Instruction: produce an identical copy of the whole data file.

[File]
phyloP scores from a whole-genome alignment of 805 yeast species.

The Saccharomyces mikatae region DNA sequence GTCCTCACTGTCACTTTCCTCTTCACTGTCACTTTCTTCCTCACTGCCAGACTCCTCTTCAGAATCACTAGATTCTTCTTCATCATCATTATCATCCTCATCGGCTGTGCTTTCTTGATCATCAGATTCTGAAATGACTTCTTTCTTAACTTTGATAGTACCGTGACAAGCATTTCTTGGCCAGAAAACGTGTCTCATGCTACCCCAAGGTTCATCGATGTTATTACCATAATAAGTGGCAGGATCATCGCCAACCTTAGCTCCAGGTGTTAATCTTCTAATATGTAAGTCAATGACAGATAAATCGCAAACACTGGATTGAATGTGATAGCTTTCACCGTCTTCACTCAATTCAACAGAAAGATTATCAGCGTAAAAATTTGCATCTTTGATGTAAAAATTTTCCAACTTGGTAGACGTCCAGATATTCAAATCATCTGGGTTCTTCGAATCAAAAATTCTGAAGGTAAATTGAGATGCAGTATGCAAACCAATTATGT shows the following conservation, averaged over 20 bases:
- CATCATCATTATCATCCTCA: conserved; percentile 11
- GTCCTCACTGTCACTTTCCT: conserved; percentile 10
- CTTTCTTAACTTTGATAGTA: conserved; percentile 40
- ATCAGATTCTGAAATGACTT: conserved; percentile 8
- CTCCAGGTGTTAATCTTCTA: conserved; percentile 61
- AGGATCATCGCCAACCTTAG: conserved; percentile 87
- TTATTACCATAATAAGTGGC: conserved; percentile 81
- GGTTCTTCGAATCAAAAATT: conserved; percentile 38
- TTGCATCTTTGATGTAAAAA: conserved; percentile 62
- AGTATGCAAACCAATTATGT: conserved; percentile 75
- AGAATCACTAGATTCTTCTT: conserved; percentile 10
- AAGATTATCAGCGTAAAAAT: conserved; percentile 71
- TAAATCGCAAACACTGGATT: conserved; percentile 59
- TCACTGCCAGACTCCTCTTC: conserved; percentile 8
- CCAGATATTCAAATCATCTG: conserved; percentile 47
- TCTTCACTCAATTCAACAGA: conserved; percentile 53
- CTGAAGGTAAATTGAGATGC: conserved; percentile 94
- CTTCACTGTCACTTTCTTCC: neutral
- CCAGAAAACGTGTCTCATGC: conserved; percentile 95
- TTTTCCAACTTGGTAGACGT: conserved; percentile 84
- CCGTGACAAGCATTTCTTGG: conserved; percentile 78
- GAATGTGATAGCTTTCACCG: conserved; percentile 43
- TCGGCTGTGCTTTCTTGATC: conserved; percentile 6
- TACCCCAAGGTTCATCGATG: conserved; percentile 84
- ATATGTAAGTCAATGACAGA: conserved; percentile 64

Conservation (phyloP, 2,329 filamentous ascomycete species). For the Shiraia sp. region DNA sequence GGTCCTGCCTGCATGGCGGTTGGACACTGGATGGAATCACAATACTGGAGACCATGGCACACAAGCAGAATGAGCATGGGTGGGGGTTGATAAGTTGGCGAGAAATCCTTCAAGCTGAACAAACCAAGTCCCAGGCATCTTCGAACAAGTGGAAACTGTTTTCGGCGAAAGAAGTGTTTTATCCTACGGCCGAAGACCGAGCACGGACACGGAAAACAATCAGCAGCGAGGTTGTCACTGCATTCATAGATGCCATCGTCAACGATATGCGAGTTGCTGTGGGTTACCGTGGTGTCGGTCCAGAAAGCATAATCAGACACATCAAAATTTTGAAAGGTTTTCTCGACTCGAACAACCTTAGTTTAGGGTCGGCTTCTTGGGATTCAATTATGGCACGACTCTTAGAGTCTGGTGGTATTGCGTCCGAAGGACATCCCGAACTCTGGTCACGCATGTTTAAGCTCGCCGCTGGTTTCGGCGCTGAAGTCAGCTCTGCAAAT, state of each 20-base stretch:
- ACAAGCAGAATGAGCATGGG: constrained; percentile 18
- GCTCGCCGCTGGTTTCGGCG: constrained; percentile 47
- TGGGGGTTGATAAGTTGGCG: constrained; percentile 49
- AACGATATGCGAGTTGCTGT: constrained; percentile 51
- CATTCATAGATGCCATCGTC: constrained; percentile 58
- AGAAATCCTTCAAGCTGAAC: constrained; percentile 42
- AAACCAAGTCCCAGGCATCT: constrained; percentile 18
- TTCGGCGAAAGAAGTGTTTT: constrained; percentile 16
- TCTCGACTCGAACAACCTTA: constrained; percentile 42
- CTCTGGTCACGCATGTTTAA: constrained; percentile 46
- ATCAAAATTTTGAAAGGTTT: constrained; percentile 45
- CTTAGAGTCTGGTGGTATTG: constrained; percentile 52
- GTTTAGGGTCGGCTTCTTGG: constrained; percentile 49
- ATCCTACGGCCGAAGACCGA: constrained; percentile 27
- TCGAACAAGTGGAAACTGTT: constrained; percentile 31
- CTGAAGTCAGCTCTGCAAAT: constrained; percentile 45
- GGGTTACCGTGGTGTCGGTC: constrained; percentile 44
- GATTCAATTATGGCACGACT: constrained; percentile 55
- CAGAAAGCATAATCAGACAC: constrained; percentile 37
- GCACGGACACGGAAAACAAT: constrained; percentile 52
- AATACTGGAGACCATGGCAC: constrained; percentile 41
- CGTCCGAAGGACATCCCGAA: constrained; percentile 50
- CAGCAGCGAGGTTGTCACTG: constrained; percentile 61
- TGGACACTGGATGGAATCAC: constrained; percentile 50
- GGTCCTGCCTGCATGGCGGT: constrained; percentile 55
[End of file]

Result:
phyloP scores from a whole-genome alignment of 805 yeast species.

The Saccharomyces mikatae region DNA sequence GTCCTCACTGTCACTTTCCTCTTCACTGTCACTTTCTTCCTCACTGCCAGACTCCTCTTCAGAATCACTAGATTCTTCTTCATCATCATTATCATCCTCATCGGCTGTGCTTTCTTGATCATCAGATTCTGAAATGACTTCTTTCTTAACTTTGATAGTACCGTGACAAGCATTTCTTGGCCAGAAAACGTGTCTCATGCTACCCCAAGGTTCATCGATGTTATTACCATAATAAGTGGCAGGATCATCGCCAACCTTAGCTCCAGGTGTTAATCTTCTAATATGTAAGTCAATGACAGATAAATCGCAAACACTGGATTGAATGTGATAGCTTTCACCGTCTTCACTCAATTCAACAGAAAGATTATCAGCGTAAAAATTTGCATCTTTGATGTAAAAATTTTCCAACTTGGTAGACGTCCAGATATTCAAATCATCTGGGTTCTTCGAATCAAAAATTCTGAAGGTAAATTGAGATGCAGTATGCAAACCAATTATGT shows the following conservation, averaged over 20 bases:
- CATCATCATTATCATCCTCA: conserved; percentile 11
- GTCCTCACTGTCACTTTCCT: conserved; percentile 10
- CTTTCTTAACTTTGATAGTA: conserved; percentile 40
- ATCAGATTCTGAAATGACTT: conserved; percentile 8
- CTCCAGGTGTTAATCTTCTA: conserved; percentile 61
- AGGATCATCGCCAACCTTAG: conserved; percentile 87
- TTATTACCATAATAAGTGGC: conserved; percentile 81
- GGTTCTTCGAATCAAAAATT: conserved; percentile 38
- TTGCATCTTTGATGTAAAAA: conserved; percentile 62
- AGTATGCAAACCAATTATGT: conserved; percentile 75
- AGAATCACTAGATTCTTCTT: conserved; percentile 10
- AAGATTATCAGCGTAAAAAT: conserved; percentile 71
- TAAATCGCAAACACTGGATT: conserved; percentile 59
- TCACTGCCAGACTCCTCTTC: conserved; percentile 8
- CCAGATATTCAAATCATCTG: conserved; percentile 47
- TCTTCACTCAATTCAACAGA: conserved; percentile 53
- CTGAAGGTAAATTGAGATGC: conserved; percentile 94
- CTTCACTGTCACTTTCTTCC: neutral
- CCAGAAAACGTGTCTCATGC: conserved; percentile 95
- TTTTCCAACTTGGTAGACGT: conserved; percentile 84
- CCGTGACAAGCATTTCTTGG: conserved; percentile 78
- GAATGTGATAGCTTTCACCG: conserved; percentile 43
- TCGGCTGTGCTTTCTTGATC: conserved; percentile 6
- TACCCCAAGGTTCATCGATG: conserved; percentile 84
- ATATGTAAGTCAATGACAGA: conserved; percentile 64

Conservation (phyloP, 2,329 filamentous ascomycete species). For the Shiraia sp. region DNA sequence GGTCCTGCCTGCATGGCGGTTGGACACTGGATGGAATCACAATACTGGAGACCATGGCACACAAGCAGAATGAGCATGGGTGGGGGTTGATAAGTTGGCGAGAAATCCTTCAAGCTGAACAAACCAAGTCCCAGGCATCTTCGAACAAGTGGAAACTGTTTTCGGCGAAAGAAGTGTTTTATCCTACGGCCGAAGACCGAGCACGGACACGGAAAACAATCAGCAGCGAGGTTGTCACTGCATTCATAGATGCCATCGTCAACGATATGCGAGTTGCTGTGGGTTACCGTGGTGTCGGTCCAGAAAGCATAATCAGACACATCAAAATTTTGAAAGGTTTTCTCGACTCGAACAACCTTAGTTTAGGGTCGGCTTCTTGGGATTCAATTATGGCACGACTCTTAGAGTCTGGTGGTATTGCGTCCGAAGGACATCCCGAACTCTGGTCACGCATGTTTAAGCTCGCCGCTGGTTTCGGCGCTGAAGTCAGCTCTGCAAAT, state of each 20-base stretch:
- ACAAGCAGAATGAGCATGGG: constrained; percentile 18
- GCTCGCCGCTGGTTTCGGCG: constrained; percentile 47
- TGGGGGTTGATAAGTTGGCG: constrained; percentile 49
- AACGATATGCGAGTTGCTGT: constrained; percentile 51
- CATTCATAGATGCCATCGTC: constrained; percentile 58
- AGAAATCCTTCAAGCTGAAC: constrained; percentile 42
- AAACCAAGTCCCAGGCATCT: constrained; percentile 18
- TTCGGCGAAAGAAGTGTTTT: constrained; percentile 16
- TCTCGACTCGAACAACCTTA: constrained; percentile 42
- CTCTGGTCACGCATGTTTAA: constrained; percentile 46
- ATCAAAATTTTGAAAGGTTT: constrained; percentile 45
- CTTAGAGTCTGGTGGTATTG: constrained; percentile 52
- GTTTAGGGTCGGCTTCTTGG: constrained; percentile 49
- ATCCTACGGCCGAAGACCGA: constrained; percentile 27
- TCGAACAAGTGGAAACTGTT: constrained; percentile 31
- CTGAAGTCAGCTCTGCAAAT: constrained; percentile 45
- GGGTTACCGTGGTGTCGGTC: constrained; percentile 44
- GATTCAATTATGGCACGACT: constrained; percentile 55
- CAGAAAGCATAATCAGACAC: constrained; percentile 37
- GCACGGACACGGAAAACAAT: constrained; percentile 52
- AATACTGGAGACCATGGCAC: constrained; percentile 41
- CGTCCGAAGGACATCCCGAA: constrained; percentile 50
- CAGCAGCGAGGTTGTCACTG: constrained; percentile 61
- TGGACACTGGATGGAATCAC: constrained; percentile 50
- GGTCCTGCCTGCATGGCGGT: constrained; percentile 55